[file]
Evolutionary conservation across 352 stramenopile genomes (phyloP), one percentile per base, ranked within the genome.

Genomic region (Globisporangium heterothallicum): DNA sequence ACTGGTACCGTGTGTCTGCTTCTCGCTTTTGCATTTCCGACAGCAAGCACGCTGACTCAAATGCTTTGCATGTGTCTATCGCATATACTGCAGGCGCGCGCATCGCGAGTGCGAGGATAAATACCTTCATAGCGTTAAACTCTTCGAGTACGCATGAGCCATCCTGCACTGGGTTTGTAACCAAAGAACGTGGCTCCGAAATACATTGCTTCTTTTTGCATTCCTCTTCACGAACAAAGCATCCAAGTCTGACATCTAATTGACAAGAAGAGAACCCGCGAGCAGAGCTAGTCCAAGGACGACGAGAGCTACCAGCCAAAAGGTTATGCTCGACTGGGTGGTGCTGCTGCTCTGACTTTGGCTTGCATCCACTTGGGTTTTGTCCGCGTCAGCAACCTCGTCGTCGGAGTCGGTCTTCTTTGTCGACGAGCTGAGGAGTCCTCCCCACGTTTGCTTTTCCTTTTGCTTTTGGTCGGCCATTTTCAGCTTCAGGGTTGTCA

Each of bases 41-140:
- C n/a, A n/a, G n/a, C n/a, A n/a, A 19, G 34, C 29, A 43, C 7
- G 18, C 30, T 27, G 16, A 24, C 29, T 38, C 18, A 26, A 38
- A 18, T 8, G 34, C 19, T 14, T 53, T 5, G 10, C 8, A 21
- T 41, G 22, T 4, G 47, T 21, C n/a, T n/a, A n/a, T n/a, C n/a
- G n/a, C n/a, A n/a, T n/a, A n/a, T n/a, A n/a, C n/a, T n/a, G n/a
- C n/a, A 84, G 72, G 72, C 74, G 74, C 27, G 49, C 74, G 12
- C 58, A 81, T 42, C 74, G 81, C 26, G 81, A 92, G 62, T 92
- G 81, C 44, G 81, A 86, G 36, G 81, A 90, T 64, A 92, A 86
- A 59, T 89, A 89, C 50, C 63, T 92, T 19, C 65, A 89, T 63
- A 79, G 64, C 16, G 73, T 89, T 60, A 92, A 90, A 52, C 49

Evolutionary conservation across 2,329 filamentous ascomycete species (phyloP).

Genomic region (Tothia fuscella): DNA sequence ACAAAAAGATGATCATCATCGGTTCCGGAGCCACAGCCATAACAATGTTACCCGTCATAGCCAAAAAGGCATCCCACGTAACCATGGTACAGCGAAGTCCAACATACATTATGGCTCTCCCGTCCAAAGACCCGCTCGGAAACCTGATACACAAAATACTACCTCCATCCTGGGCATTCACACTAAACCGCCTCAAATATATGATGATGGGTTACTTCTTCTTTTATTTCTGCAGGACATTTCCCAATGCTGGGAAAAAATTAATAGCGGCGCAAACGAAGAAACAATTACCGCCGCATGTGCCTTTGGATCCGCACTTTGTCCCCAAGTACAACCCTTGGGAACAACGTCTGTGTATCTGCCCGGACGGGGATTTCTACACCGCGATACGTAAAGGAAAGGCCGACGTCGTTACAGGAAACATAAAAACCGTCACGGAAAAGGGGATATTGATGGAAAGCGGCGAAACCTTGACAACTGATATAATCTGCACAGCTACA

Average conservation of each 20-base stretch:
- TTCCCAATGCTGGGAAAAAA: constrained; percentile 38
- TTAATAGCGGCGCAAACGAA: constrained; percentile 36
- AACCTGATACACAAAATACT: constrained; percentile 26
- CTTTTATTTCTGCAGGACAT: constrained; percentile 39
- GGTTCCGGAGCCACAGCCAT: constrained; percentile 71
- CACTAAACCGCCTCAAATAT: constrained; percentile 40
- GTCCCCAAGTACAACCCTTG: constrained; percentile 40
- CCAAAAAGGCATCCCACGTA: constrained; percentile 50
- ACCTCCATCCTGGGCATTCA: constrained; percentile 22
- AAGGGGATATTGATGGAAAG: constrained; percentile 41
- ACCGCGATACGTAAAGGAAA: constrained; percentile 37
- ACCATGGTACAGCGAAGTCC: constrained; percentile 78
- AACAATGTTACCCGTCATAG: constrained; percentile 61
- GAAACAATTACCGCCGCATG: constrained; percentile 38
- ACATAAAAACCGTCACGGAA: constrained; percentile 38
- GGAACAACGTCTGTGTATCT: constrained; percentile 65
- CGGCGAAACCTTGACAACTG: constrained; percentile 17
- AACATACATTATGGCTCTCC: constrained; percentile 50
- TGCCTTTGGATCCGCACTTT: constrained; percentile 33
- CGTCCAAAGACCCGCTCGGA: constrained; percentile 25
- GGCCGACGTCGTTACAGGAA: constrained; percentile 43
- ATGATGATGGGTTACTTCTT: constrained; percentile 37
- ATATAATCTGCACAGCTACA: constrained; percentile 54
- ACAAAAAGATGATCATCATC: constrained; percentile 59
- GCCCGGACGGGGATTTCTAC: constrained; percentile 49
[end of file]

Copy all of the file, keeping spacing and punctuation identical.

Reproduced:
Evolutionary conservation across 352 stramenopile genomes (phyloP), one percentile per base, ranked within the genome.

Genomic region (Globisporangium heterothallicum): DNA sequence ACTGGTACCGTGTGTCTGCTTCTCGCTTTTGCATTTCCGACAGCAAGCACGCTGACTCAAATGCTTTGCATGTGTCTATCGCATATACTGCAGGCGCGCGCATCGCGAGTGCGAGGATAAATACCTTCATAGCGTTAAACTCTTCGAGTACGCATGAGCCATCCTGCACTGGGTTTGTAACCAAAGAACGTGGCTCCGAAATACATTGCTTCTTTTTGCATTCCTCTTCACGAACAAAGCATCCAAGTCTGACATCTAATTGACAAGAAGAGAACCCGCGAGCAGAGCTAGTCCAAGGACGACGAGAGCTACCAGCCAAAAGGTTATGCTCGACTGGGTGGTGCTGCTGCTCTGACTTTGGCTTGCATCCACTTGGGTTTTGTCCGCGTCAGCAACCTCGTCGTCGGAGTCGGTCTTCTTTGTCGACGAGCTGAGGAGTCCTCCCCACGTTTGCTTTTCCTTTTGCTTTTGGTCGGCCATTTTCAGCTTCAGGGTTGTCA

Each of bases 41-140:
- C n/a, A n/a, G n/a, C n/a, A n/a, A 19, G 34, C 29, A 43, C 7
- G 18, C 30, T 27, G 16, A 24, C 29, T 38, C 18, A 26, A 38
- A 18, T 8, G 34, C 19, T 14, T 53, T 5, G 10, C 8, A 21
- T 41, G 22, T 4, G 47, T 21, C n/a, T n/a, A n/a, T n/a, C n/a
- G n/a, C n/a, A n/a, T n/a, A n/a, T n/a, A n/a, C n/a, T n/a, G n/a
- C n/a, A 84, G 72, G 72, C 74, G 74, C 27, G 49, C 74, G 12
- C 58, A 81, T 42, C 74, G 81, C 26, G 81, A 92, G 62, T 92
- G 81, C 44, G 81, A 86, G 36, G 81, A 90, T 64, A 92, A 86
- A 59, T 89, A 89, C 50, C 63, T 92, T 19, C 65, A 89, T 63
- A 79, G 64, C 16, G 73, T 89, T 60, A 92, A 90, A 52, C 49

Evolutionary conservation across 2,329 filamentous ascomycete species (phyloP).

Genomic region (Tothia fuscella): DNA sequence ACAAAAAGATGATCATCATCGGTTCCGGAGCCACAGCCATAACAATGTTACCCGTCATAGCCAAAAAGGCATCCCACGTAACCATGGTACAGCGAAGTCCAACATACATTATGGCTCTCCCGTCCAAAGACCCGCTCGGAAACCTGATACACAAAATACTACCTCCATCCTGGGCATTCACACTAAACCGCCTCAAATATATGATGATGGGTTACTTCTTCTTTTATTTCTGCAGGACATTTCCCAATGCTGGGAAAAAATTAATAGCGGCGCAAACGAAGAAACAATTACCGCCGCATGTGCCTTTGGATCCGCACTTTGTCCCCAAGTACAACCCTTGGGAACAACGTCTGTGTATCTGCCCGGACGGGGATTTCTACACCGCGATACGTAAAGGAAAGGCCGACGTCGTTACAGGAAACATAAAAACCGTCACGGAAAAGGGGATATTGATGGAAAGCGGCGAAACCTTGACAACTGATATAATCTGCACAGCTACA

Average conservation of each 20-base stretch:
- TTCCCAATGCTGGGAAAAAA: constrained; percentile 38
- TTAATAGCGGCGCAAACGAA: constrained; percentile 36
- AACCTGATACACAAAATACT: constrained; percentile 26
- CTTTTATTTCTGCAGGACAT: constrained; percentile 39
- GGTTCCGGAGCCACAGCCAT: constrained; percentile 71
- CACTAAACCGCCTCAAATAT: constrained; percentile 40
- GTCCCCAAGTACAACCCTTG: constrained; percentile 40
- CCAAAAAGGCATCCCACGTA: constrained; percentile 50
- ACCTCCATCCTGGGCATTCA: constrained; percentile 22
- AAGGGGATATTGATGGAAAG: constrained; percentile 41
- ACCGCGATACGTAAAGGAAA: constrained; percentile 37
- ACCATGGTACAGCGAAGTCC: constrained; percentile 78
- AACAATGTTACCCGTCATAG: constrained; percentile 61
- GAAACAATTACCGCCGCATG: constrained; percentile 38
- ACATAAAAACCGTCACGGAA: constrained; percentile 38
- GGAACAACGTCTGTGTATCT: constrained; percentile 65
- CGGCGAAACCTTGACAACTG: constrained; percentile 17
- AACATACATTATGGCTCTCC: constrained; percentile 50
- TGCCTTTGGATCCGCACTTT: constrained; percentile 33
- CGTCCAAAGACCCGCTCGGA: constrained; percentile 25
- GGCCGACGTCGTTACAGGAA: constrained; percentile 43
- ATGATGATGGGTTACTTCTT: constrained; percentile 37
- ATATAATCTGCACAGCTACA: constrained; percentile 54
- ACAAAAAGATGATCATCATC: constrained; percentile 59
- GCCCGGACGGGGATTTCTAC: constrained; percentile 49